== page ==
Citi has “been able to navigate the COVID-19 pandemic reasonably well”, Michael Corbat said Tuesday, after the bank reported what I suppose counts as a passable set of results.
“With a sharp emphasis on risk management, we are prepared for a variety of scenarios”, Corbat added.
The “scenario” for the bank at the end of the second quarter was $19.8 billion in revenue, and earnings of $0.50/share, which beat estimates. Net income was $1.3 billion. Obviously, those numbers are down markedly from the same period in 2019.
The bank’s reserve build in Q2 was $5.7 billion, driving up the cost of credit to $7.9 billion, which in turn led to the reported 73% drop in net income.
The good news is, that was offset (partially, anyway) by a lower effective tax rate and gains in Markets and IB.
Like JPMorgan, Citi’s fixed income traders answered the call. FICC revenue was $5.6 billion, up 68%, and well ahead of the $4.6 billion consensus was looking for. Equities revenue looks to have fallen short, though, coming in at just $770 million, down 3%. The street was looking for more than $900 million there. “Solid performance in cash equities was more than offset by lower revenues in derivatives and prime finance, reflecting a more challenging environment”, the bank said.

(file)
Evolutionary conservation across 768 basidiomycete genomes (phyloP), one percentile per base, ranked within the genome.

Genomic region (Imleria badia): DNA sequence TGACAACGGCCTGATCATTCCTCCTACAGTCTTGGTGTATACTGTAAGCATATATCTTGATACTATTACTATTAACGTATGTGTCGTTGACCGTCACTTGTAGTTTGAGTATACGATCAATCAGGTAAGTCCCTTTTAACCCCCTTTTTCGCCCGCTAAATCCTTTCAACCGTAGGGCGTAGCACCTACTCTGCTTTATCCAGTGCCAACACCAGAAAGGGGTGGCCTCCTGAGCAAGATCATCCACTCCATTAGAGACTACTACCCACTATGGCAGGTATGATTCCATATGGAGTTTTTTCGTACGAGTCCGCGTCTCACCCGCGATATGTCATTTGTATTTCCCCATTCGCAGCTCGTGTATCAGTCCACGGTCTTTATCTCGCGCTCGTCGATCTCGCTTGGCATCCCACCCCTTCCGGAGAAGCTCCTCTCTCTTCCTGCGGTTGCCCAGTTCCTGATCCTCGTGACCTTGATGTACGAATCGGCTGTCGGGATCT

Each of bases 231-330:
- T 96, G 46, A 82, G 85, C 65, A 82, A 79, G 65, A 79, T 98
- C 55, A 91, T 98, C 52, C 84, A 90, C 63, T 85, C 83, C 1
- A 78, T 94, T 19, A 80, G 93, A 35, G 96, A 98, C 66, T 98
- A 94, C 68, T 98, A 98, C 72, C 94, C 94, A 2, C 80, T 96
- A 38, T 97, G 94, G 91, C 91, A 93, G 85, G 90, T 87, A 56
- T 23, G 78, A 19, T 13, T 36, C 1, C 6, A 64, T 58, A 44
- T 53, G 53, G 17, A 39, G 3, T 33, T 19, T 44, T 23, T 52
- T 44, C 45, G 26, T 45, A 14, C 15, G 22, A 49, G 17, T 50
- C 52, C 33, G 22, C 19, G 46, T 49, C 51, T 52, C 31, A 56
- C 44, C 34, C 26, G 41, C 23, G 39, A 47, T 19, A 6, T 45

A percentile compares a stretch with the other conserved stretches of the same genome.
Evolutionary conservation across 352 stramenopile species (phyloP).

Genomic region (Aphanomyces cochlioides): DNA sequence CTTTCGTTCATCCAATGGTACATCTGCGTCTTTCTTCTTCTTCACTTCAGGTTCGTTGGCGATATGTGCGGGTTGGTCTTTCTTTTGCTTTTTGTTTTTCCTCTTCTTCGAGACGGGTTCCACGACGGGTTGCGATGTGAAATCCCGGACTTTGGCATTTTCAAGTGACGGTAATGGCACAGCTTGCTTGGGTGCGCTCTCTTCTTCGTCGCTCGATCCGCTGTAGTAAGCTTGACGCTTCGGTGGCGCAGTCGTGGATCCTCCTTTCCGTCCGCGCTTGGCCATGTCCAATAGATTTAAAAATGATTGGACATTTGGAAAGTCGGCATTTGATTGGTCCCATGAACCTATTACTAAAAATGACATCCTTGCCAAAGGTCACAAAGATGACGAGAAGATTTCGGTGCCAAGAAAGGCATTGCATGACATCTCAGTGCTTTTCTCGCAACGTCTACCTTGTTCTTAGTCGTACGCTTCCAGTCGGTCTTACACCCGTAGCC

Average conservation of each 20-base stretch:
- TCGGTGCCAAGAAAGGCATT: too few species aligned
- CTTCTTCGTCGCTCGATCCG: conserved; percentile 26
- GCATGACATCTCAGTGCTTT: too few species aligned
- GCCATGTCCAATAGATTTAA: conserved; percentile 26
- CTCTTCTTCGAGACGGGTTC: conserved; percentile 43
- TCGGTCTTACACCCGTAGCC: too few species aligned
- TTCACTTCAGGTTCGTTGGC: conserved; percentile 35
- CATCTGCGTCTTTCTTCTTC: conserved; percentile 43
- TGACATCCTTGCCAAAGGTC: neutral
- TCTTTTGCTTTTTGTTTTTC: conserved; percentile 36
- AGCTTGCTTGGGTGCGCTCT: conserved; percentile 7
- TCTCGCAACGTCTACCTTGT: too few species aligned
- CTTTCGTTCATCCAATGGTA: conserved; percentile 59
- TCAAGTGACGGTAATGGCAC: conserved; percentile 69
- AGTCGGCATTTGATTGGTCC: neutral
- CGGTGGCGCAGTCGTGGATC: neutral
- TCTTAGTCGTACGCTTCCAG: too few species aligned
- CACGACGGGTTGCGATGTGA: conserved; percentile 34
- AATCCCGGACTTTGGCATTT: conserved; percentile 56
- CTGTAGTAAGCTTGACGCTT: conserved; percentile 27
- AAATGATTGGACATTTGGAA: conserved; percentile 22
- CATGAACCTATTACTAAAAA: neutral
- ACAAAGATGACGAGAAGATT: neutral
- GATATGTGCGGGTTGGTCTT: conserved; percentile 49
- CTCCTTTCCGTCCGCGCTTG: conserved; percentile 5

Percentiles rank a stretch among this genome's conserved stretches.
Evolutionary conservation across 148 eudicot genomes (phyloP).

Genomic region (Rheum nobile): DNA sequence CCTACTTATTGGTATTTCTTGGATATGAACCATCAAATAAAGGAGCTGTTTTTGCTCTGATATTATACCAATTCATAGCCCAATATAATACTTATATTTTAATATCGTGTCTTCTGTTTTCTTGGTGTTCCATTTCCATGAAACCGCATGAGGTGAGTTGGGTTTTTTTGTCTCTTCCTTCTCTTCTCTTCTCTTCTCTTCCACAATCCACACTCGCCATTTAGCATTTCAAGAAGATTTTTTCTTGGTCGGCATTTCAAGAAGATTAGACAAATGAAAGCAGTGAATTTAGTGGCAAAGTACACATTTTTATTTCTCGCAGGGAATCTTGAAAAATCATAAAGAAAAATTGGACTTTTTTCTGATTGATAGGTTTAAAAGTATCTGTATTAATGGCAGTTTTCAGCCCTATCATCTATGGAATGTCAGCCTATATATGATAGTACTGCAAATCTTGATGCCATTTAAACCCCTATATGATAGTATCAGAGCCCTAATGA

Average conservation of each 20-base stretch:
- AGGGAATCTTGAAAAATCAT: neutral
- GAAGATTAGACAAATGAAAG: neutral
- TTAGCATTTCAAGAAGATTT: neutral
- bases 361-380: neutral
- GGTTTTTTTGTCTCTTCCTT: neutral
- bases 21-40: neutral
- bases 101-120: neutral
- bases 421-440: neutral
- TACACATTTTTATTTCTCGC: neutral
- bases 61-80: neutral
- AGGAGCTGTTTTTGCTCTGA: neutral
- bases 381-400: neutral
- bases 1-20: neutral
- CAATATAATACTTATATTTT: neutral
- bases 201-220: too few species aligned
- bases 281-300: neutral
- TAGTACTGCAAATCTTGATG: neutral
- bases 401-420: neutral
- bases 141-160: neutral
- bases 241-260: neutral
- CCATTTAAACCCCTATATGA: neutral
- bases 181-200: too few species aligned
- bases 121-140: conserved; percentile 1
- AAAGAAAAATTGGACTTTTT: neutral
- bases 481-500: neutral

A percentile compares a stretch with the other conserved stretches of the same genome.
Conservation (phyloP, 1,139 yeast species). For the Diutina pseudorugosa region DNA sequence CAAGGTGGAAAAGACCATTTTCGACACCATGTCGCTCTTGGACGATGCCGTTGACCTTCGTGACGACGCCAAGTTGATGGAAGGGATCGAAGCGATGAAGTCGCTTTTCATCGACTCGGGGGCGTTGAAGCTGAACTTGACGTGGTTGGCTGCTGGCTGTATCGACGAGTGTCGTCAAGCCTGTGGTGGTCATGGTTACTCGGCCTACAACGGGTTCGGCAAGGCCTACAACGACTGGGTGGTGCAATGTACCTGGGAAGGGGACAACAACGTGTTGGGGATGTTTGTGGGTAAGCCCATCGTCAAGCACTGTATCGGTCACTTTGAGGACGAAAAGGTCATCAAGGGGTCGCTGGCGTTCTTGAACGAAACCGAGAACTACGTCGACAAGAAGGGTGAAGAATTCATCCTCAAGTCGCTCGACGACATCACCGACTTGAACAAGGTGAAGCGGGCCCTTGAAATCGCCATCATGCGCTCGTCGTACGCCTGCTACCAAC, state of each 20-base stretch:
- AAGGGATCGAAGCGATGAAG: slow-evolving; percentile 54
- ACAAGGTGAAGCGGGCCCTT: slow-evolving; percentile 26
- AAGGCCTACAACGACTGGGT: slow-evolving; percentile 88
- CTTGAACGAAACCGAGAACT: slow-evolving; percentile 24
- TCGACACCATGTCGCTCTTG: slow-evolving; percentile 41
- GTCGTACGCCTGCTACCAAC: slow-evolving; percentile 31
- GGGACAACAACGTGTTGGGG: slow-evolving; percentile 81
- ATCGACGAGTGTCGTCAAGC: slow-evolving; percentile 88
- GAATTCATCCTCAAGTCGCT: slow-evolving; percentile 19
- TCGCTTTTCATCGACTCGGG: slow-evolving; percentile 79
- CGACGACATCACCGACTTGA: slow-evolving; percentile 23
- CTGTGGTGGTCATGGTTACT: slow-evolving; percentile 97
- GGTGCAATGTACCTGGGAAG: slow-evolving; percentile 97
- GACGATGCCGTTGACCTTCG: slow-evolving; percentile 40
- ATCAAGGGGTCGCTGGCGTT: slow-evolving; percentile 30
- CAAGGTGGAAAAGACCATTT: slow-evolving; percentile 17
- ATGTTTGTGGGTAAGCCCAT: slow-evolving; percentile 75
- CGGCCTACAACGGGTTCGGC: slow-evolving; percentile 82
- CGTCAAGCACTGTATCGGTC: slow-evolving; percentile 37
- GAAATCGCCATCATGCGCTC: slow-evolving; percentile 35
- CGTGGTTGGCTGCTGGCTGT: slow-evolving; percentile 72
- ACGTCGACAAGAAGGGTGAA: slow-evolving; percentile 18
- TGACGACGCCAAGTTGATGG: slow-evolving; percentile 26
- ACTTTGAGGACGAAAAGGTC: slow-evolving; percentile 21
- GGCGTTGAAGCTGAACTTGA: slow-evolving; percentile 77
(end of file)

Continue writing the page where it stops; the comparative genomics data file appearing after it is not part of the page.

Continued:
Not surprisingly, underwriting was strong. IB revenues of $1.8 billion represented a 37% gain. Equity and debt underwriting revenues rose 56% and 41%, respectively.
If you’re curious as to Citi’s unfunded exposure to the beleaguered energy sector, 82% of it was still investment grade as of Q2, the bank said. The figure (below) shows the breakdown.
Separately, it’s worth noting that card spend looks to have fallen precipitously, with purchases dropping 15% QoQ and 23% YoY, globally.
In North America, branded card purchase sales were down 14% sequentially, and 21% on-year. The bank said it provided assistance and relief to some two million accounts, or, roughly 6% of balances.
Ultimately, it’s difficult to come away feeling warm and fuzzy. The economic backdrop is obviously dour, and the reinstatement of lockdowns and other virus containment measures in the US bodes ill.
Trading can be a crutch, but it’s a volatile business, and if you’re a bank with a sizable consumer presence, you don’t want to find yourself overly dependent on IB and fixed income trading to keep the lights on. (That’s a bit hyperbolic, but you get the point.)
Corbat promised Citi would “continue to operate prudently given this unprecedented situation”. I suppose that’s about the best one could hope for considering the circumstances.